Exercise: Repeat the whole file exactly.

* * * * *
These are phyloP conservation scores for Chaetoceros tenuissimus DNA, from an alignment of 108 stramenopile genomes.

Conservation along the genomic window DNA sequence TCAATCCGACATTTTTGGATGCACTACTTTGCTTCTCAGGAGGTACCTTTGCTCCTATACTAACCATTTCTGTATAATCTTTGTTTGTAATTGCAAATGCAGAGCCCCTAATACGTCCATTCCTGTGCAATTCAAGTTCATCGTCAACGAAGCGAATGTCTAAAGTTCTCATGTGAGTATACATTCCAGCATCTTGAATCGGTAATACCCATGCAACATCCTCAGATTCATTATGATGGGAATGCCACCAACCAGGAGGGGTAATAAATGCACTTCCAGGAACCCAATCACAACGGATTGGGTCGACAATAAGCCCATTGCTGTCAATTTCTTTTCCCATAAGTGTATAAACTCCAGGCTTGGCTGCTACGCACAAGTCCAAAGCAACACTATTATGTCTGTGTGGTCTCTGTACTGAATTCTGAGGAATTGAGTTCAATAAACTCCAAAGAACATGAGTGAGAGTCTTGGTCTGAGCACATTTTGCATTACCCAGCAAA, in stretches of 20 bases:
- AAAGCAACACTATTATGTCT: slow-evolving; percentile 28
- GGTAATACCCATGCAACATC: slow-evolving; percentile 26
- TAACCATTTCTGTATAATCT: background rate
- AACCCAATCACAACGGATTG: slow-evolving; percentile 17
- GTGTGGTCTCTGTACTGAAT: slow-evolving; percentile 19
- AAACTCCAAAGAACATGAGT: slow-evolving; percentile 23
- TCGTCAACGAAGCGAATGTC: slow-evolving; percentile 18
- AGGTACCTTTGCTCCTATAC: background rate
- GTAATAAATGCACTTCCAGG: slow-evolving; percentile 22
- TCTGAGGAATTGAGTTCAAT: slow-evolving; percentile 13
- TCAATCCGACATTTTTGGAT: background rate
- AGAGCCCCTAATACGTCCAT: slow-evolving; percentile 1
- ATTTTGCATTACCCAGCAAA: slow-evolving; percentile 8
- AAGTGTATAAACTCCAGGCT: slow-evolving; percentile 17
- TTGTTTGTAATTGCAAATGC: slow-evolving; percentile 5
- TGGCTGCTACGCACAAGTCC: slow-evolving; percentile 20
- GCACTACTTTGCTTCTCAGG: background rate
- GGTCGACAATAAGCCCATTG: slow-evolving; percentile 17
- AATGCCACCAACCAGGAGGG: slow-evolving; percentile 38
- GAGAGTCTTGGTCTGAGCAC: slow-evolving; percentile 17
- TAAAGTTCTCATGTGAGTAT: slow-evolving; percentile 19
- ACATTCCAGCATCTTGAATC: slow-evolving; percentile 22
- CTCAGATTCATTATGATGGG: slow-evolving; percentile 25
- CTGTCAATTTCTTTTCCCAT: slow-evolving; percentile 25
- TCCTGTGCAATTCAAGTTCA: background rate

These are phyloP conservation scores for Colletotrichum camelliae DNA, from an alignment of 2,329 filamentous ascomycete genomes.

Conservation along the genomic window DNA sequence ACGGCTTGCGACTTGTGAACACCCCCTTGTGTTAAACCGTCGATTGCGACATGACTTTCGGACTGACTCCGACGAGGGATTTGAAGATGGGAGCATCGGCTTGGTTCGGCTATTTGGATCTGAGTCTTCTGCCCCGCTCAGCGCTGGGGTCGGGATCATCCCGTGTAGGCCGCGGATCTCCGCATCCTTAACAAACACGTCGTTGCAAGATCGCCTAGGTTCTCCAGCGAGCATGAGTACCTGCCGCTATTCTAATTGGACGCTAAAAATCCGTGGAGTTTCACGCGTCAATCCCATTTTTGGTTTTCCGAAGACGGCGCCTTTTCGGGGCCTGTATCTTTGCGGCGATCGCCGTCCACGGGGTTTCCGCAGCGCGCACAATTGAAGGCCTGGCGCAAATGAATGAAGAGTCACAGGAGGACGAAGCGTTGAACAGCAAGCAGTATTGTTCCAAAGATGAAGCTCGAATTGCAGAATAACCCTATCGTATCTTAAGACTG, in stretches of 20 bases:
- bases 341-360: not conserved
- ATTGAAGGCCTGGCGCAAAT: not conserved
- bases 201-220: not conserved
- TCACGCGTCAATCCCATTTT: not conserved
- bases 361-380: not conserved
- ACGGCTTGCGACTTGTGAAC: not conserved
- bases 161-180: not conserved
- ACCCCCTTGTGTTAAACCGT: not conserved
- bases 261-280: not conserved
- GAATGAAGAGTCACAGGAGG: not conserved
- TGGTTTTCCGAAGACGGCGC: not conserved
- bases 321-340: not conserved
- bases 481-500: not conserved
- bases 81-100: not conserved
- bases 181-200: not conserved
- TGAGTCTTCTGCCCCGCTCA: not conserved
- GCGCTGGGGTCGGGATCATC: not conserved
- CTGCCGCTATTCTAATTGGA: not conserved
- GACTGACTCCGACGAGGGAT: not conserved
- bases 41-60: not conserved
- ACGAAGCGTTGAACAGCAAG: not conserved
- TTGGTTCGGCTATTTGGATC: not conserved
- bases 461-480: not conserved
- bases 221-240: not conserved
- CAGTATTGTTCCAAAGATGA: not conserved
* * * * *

These are phyloP conservation scores for Chaetoceros tenuissimus DNA, from an alignment of 108 stramenopile genomes.

Conservation along the genomic window DNA sequence TCAATCCGACATTTTTGGATGCACTACTTTGCTTCTCAGGAGGTACCTTTGCTCCTATACTAACCATTTCTGTATAATCTTTGTTTGTAATTGCAAATGCAGAGCCCCTAATACGTCCATTCCTGTGCAATTCAAGTTCATCGTCAACGAAGCGAATGTCTAAAGTTCTCATGTGAGTATACATTCCAGCATCTTGAATCGGTAATACCCATGCAACATCCTCAGATTCATTATGATGGGAATGCCACCAACCAGGAGGGGTAATAAATGCACTTCCAGGAACCCAATCACAACGGATTGGGTCGACAATAAGCCCATTGCTGTCAATTTCTTTTCCCATAAGTGTATAAACTCCAGGCTTGGCTGCTACGCACAAGTCCAAAGCAACACTATTATGTCTGTGTGGTCTCTGTACTGAATTCTGAGGAATTGAGTTCAATAAACTCCAAAGAACATGAGTGAGAGTCTTGGTCTGAGCACATTTTGCATTACCCAGCAAA, in stretches of 20 bases:
- AAAGCAACACTATTATGTCT: slow-evolving; percentile 28
- GGTAATACCCATGCAACATC: slow-evolving; percentile 26
- TAACCATTTCTGTATAATCT: background rate
- AACCCAATCACAACGGATTG: slow-evolving; percentile 17
- GTGTGGTCTCTGTACTGAAT: slow-evolving; percentile 19
- AAACTCCAAAGAACATGAGT: slow-evolving; percentile 23
- TCGTCAACGAAGCGAATGTC: slow-evolving; percentile 18
- AGGTACCTTTGCTCCTATAC: background rate
- GTAATAAATGCACTTCCAGG: slow-evolving; percentile 22
- TCTGAGGAATTGAGTTCAAT: slow-evolving; percentile 13
- TCAATCCGACATTTTTGGAT: background rate
- AGAGCCCCTAATACGTCCAT: slow-evolving; percentile 1
- ATTTTGCATTACCCAGCAAA: slow-evolving; percentile 8
- AAGTGTATAAACTCCAGGCT: slow-evolving; percentile 17
- TTGTTTGTAATTGCAAATGC: slow-evolving; percentile 5
- TGGCTGCTACGCACAAGTCC: slow-evolving; percentile 20
- GCACTACTTTGCTTCTCAGG: background rate
- GGTCGACAATAAGCCCATTG: slow-evolving; percentile 17
- AATGCCACCAACCAGGAGGG: slow-evolving; percentile 38
- GAGAGTCTTGGTCTGAGCAC: slow-evolving; percentile 17
- TAAAGTTCTCATGTGAGTAT: slow-evolving; percentile 19
- ACATTCCAGCATCTTGAATC: slow-evolving; percentile 22
- CTCAGATTCATTATGATGGG: slow-evolving; percentile 25
- CTGTCAATTTCTTTTCCCAT: slow-evolving; percentile 25
- TCCTGTGCAATTCAAGTTCA: background rate

These are phyloP conservation scores for Colletotrichum camelliae DNA, from an alignment of 2,329 filamentous ascomycete genomes.

Conservation along the genomic window DNA sequence ACGGCTTGCGACTTGTGAACACCCCCTTGTGTTAAACCGTCGATTGCGACATGACTTTCGGACTGACTCCGACGAGGGATTTGAAGATGGGAGCATCGGCTTGGTTCGGCTATTTGGATCTGAGTCTTCTGCCCCGCTCAGCGCTGGGGTCGGGATCATCCCGTGTAGGCCGCGGATCTCCGCATCCTTAACAAACACGTCGTTGCAAGATCGCCTAGGTTCTCCAGCGAGCATGAGTACCTGCCGCTATTCTAATTGGACGCTAAAAATCCGTGGAGTTTCACGCGTCAATCCCATTTTTGGTTTTCCGAAGACGGCGCCTTTTCGGGGCCTGTATCTTTGCGGCGATCGCCGTCCACGGGGTTTCCGCAGCGCGCACAATTGAAGGCCTGGCGCAAATGAATGAAGAGTCACAGGAGGACGAAGCGTTGAACAGCAAGCAGTATTGTTCCAAAGATGAAGCTCGAATTGCAGAATAACCCTATCGTATCTTAAGACTG, in stretches of 20 bases:
- bases 341-360: not conserved
- ATTGAAGGCCTGGCGCAAAT: not conserved
- bases 201-220: not conserved
- TCACGCGTCAATCCCATTTT: not conserved
- bases 361-380: not conserved
- ACGGCTTGCGACTTGTGAAC: not conserved
- bases 161-180: not conserved
- ACCCCCTTGTGTTAAACCGT: not conserved
- bases 261-280: not conserved
- GAATGAAGAGTCACAGGAGG: not conserved
- TGGTTTTCCGAAGACGGCGC: not conserved
- bases 321-340: not conserved
- bases 481-500: not conserved
- bases 81-100: not conserved
- bases 181-200: not conserved
- TGAGTCTTCTGCCCCGCTCA: not conserved
- GCGCTGGGGTCGGGATCATC: not conserved
- CTGCCGCTATTCTAATTGGA: not conserved
- GACTGACTCCGACGAGGGAT: not conserved
- bases 41-60: not conserved
- ACGAAGCGTTGAACAGCAAG: not conserved
- TTGGTTCGGCTATTTGGATC: not conserved
- bases 461-480: not conserved
- bases 221-240: not conserved
- CAGTATTGTTCCAAAGATGA: not conserved